Y is for Yearning: The constant and unending search for new incredibly books written by even more incredibly authors

Z is for Zero: The amount of time I wish that I wasn’t, reading, writing, blogging or making notes about books. Books just are everything to me


So there you go, a little book-ish post about book blogging. If you have any comments, questions or queries as always pop them in the comments box!

Piano from a 4th storey window: Jenny Morton Potts

Good evening readers, hope you’re all well unlike me, a little sick bunny. It seems I have caught a tummy bug which left me rendered completely useless yesterday. After being rudely awakened by my housemate, I heaved myself out of bed to go and purchase whatever it was she was complaining about. Hauling a sick ridden body out of bed dressing it in patterned black, red and white leggings, an orange t-shirt and a pair of blue fabric pumps and a massive coat with a fur hood I must have looked comical. I cannot wait to move away from the drama of where I live. Before I get too off topic there are a number of reviews that were supposed to be posted days ago but I’ve been so sick I haven’t had any time to sort them and amongst packing for the move last week. I’m hoping to get them written up ASAP so if you’re waiting for a review it’s on its way I promise. So, without further delay onto today’s review.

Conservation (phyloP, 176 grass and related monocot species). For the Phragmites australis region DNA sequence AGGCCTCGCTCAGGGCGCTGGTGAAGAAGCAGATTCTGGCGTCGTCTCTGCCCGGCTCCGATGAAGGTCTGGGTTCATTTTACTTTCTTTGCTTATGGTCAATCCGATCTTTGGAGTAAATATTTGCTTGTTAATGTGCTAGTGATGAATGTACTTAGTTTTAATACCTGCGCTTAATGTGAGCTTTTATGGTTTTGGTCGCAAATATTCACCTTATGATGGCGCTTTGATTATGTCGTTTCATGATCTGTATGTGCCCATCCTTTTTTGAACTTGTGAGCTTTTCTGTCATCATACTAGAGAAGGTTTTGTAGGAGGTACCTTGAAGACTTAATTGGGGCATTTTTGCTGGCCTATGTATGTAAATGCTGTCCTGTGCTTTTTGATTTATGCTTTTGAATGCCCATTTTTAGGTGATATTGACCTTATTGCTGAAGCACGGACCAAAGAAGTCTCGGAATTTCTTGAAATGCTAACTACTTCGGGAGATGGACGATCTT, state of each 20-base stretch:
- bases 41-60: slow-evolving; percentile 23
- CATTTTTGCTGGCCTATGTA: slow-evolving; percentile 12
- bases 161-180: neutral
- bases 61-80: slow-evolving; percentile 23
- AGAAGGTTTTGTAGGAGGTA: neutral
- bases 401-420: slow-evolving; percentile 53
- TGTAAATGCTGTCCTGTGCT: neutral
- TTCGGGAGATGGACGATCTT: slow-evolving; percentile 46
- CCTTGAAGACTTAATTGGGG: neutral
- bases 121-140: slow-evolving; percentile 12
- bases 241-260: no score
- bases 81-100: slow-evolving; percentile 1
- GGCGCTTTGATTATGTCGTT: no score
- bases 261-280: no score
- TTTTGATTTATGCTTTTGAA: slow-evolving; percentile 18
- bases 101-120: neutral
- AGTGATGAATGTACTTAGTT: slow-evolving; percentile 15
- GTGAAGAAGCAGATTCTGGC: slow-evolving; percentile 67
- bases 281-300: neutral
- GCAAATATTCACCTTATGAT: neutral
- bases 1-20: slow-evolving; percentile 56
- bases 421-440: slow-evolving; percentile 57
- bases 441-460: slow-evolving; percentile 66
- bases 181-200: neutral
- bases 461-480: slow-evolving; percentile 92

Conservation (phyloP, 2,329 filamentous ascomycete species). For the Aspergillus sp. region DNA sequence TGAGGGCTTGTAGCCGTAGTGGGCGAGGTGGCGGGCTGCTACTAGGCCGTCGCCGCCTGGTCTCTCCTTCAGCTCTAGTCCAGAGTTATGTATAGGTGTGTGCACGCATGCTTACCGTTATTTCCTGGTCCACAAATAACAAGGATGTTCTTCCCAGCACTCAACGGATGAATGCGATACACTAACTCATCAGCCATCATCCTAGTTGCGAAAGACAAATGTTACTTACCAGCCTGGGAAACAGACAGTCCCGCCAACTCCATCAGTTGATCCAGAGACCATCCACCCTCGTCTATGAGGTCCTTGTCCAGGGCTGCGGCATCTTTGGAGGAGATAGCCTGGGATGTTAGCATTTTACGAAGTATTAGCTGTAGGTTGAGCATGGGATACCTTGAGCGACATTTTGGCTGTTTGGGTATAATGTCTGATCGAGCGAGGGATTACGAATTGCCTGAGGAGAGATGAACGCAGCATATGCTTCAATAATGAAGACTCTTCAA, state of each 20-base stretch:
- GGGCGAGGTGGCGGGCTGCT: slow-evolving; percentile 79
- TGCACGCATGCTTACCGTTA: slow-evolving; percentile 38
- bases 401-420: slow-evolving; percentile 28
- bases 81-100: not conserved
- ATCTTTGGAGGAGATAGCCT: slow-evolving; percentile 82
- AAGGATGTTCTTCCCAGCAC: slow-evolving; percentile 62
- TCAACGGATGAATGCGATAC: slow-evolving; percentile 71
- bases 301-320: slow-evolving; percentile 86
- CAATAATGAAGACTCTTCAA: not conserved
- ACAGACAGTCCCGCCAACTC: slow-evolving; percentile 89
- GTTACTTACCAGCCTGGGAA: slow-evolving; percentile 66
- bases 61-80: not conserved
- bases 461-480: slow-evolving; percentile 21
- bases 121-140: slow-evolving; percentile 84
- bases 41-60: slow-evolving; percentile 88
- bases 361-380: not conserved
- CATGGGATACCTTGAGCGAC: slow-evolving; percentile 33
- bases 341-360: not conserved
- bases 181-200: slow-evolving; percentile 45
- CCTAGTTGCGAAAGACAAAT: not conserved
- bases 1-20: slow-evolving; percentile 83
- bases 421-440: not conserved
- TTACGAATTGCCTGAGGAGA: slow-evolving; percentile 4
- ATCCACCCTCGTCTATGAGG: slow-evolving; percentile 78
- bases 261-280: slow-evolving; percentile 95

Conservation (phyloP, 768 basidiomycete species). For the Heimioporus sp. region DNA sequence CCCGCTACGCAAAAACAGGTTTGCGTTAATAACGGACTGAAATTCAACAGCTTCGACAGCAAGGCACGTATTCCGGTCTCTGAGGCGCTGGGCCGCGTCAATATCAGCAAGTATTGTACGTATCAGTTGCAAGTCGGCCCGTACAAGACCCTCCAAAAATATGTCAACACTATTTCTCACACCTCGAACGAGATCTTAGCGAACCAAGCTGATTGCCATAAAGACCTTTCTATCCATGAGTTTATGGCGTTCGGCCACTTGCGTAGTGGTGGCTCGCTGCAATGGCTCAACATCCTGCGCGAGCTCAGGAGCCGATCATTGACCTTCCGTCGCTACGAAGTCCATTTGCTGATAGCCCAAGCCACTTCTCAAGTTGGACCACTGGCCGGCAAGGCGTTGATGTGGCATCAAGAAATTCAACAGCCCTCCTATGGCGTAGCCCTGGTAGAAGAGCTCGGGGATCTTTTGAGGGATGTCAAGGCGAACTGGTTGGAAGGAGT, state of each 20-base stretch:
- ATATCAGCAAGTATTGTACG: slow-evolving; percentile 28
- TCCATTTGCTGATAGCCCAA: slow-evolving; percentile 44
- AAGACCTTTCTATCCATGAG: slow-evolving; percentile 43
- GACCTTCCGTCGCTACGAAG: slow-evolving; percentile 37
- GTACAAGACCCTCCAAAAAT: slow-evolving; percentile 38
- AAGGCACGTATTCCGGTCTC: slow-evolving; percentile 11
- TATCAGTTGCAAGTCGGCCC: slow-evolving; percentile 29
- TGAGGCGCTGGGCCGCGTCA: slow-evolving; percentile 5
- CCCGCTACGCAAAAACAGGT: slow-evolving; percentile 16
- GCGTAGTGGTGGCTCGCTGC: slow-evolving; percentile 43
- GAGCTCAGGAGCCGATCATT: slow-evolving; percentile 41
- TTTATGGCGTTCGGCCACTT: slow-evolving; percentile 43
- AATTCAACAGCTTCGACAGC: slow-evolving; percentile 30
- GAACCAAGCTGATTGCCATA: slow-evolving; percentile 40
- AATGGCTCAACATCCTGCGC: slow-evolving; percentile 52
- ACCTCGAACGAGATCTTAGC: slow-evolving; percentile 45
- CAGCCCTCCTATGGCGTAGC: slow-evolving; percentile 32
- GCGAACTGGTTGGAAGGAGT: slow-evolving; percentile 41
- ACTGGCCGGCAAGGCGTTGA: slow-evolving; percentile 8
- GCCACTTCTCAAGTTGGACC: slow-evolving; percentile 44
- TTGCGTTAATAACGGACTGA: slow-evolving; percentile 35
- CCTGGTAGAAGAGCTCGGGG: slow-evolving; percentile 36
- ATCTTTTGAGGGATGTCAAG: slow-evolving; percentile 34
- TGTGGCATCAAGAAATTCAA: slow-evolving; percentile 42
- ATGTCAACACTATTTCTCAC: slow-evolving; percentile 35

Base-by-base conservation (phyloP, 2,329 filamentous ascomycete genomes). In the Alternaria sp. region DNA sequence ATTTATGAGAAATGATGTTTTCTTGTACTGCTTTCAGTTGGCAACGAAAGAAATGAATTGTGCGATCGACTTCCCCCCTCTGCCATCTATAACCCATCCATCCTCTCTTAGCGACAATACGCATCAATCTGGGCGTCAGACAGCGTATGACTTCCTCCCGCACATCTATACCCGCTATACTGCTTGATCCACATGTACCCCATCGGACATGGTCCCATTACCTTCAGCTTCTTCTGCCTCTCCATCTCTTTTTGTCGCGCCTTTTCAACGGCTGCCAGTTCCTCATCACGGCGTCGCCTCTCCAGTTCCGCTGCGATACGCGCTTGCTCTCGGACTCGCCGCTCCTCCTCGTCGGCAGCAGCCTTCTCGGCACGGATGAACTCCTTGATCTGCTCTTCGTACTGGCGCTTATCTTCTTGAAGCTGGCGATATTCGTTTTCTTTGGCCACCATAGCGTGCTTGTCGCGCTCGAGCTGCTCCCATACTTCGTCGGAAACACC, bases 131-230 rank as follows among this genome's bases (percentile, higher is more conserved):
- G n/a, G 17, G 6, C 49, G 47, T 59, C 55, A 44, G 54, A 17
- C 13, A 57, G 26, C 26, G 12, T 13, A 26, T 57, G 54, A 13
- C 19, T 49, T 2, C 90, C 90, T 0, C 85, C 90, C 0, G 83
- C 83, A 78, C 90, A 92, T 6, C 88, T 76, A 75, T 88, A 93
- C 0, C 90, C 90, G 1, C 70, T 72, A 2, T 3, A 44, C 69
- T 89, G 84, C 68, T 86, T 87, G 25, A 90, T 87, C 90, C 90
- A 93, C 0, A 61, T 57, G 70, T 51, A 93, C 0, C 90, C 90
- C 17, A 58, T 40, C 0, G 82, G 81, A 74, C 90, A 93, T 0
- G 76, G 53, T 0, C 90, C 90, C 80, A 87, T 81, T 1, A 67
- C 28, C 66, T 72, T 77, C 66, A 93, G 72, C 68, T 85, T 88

Lawrence Fyre and Marin Strang aren’t like other people. He is the eccentric owner of failing Sargasso Books in the Brighton Lanes. She is an ex-Jehovah’s Witness and isolated Spanish teacher. If they live together in his illegal, beautiful, rope laddered lock-up; can their love overcome their losses?  Original, sexy, very funny and deeply moving. An author in complete control of a number of unforgettable characters and emotional highs and lows, Jenny Morton Potts leaves the reader breathless, and wanting more.